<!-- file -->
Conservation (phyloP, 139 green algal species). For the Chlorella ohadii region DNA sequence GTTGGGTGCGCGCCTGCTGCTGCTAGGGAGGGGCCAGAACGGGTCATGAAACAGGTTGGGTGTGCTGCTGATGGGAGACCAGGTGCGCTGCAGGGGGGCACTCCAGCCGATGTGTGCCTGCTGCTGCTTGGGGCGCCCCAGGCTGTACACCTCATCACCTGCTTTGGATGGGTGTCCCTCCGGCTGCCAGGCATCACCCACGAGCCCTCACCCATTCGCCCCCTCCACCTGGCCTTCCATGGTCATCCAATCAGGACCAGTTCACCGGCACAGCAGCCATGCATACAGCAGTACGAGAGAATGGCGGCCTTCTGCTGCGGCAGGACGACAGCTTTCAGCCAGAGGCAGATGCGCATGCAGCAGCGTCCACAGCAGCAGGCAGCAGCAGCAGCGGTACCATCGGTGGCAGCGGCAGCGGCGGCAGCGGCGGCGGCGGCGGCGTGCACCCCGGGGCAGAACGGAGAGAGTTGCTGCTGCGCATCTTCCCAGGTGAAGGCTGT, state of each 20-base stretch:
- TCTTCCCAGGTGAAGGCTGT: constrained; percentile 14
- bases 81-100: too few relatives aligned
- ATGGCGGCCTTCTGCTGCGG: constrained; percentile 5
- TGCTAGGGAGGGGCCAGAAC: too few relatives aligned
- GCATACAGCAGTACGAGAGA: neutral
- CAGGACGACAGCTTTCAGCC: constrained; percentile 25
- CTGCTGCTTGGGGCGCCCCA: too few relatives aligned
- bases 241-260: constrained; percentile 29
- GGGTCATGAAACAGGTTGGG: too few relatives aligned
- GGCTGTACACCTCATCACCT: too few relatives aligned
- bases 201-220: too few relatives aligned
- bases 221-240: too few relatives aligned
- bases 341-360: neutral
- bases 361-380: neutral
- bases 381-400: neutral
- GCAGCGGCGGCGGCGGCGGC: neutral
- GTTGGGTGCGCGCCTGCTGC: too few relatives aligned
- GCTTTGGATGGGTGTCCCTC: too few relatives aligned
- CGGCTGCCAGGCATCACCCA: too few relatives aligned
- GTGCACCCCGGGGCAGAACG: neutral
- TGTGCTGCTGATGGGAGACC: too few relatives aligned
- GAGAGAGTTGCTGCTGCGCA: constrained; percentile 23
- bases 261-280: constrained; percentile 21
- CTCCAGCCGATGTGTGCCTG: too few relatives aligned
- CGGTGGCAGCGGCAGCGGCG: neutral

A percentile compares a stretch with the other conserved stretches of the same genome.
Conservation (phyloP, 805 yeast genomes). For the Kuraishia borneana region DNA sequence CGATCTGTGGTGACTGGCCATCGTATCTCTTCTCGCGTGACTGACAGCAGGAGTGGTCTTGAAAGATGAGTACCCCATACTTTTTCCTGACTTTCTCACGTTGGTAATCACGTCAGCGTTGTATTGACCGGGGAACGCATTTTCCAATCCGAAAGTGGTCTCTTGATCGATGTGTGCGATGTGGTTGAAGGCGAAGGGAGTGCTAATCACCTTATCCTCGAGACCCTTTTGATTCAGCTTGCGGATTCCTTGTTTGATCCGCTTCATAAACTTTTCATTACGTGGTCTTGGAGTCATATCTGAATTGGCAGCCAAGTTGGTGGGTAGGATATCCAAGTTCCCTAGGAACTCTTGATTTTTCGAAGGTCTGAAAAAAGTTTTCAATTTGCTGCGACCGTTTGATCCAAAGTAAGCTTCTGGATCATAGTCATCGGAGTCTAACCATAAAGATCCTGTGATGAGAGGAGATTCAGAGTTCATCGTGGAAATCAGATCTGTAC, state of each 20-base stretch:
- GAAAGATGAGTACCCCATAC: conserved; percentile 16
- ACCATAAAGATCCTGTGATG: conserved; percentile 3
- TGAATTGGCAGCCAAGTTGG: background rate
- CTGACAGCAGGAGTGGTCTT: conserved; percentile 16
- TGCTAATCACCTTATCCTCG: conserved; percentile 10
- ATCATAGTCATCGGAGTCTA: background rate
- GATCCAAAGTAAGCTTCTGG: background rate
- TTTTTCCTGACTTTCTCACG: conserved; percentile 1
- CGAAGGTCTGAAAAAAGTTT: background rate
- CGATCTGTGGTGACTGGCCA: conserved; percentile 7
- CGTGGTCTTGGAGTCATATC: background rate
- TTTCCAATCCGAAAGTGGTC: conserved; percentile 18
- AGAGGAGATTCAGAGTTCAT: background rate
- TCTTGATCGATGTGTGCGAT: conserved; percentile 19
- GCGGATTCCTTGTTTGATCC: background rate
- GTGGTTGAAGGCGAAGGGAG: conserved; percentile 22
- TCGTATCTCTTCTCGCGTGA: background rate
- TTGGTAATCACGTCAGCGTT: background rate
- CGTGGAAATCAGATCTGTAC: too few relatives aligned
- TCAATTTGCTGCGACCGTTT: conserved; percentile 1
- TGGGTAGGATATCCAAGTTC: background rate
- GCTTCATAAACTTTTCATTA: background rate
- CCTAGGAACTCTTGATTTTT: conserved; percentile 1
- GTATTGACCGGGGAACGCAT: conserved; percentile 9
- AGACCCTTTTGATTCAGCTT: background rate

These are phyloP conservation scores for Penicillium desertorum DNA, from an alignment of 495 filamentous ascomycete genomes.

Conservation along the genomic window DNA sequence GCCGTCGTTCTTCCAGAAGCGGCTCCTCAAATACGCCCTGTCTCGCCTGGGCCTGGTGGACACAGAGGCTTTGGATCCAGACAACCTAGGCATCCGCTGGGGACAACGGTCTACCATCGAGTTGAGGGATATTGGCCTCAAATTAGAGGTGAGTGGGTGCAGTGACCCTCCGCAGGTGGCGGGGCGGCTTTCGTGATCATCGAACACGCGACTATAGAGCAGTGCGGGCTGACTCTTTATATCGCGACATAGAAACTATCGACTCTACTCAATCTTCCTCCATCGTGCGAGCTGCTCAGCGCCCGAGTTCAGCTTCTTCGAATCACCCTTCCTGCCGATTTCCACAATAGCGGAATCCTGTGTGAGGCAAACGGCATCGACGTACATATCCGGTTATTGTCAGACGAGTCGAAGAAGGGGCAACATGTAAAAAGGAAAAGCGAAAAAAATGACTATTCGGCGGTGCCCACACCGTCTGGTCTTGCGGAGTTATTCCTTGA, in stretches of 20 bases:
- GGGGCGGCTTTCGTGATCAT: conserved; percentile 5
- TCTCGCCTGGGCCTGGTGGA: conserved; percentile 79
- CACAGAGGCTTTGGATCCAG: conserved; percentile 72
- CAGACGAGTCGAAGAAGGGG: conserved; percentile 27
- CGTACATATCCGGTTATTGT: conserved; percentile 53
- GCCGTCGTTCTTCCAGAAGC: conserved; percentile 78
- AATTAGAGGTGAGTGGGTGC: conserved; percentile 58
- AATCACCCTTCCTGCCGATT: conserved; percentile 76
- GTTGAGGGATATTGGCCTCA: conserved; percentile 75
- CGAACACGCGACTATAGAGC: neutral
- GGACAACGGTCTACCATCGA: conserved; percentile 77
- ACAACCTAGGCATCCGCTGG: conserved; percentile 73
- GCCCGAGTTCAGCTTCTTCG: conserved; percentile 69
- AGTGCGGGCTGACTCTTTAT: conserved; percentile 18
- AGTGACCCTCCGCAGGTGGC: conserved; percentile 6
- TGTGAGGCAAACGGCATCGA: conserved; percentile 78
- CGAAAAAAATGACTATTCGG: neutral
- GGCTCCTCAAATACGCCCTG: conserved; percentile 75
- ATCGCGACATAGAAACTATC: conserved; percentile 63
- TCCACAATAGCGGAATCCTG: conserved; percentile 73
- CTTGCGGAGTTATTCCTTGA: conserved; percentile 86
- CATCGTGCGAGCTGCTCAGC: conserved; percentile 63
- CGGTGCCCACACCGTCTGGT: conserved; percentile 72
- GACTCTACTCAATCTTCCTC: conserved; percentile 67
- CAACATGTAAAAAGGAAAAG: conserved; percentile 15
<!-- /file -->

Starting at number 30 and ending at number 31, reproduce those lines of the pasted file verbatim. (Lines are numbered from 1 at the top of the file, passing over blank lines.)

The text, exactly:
- ACCATAAAGATCCTGTGATG: conserved; percentile 3
- TGAATTGGCAGCCAAGTTGG: background rate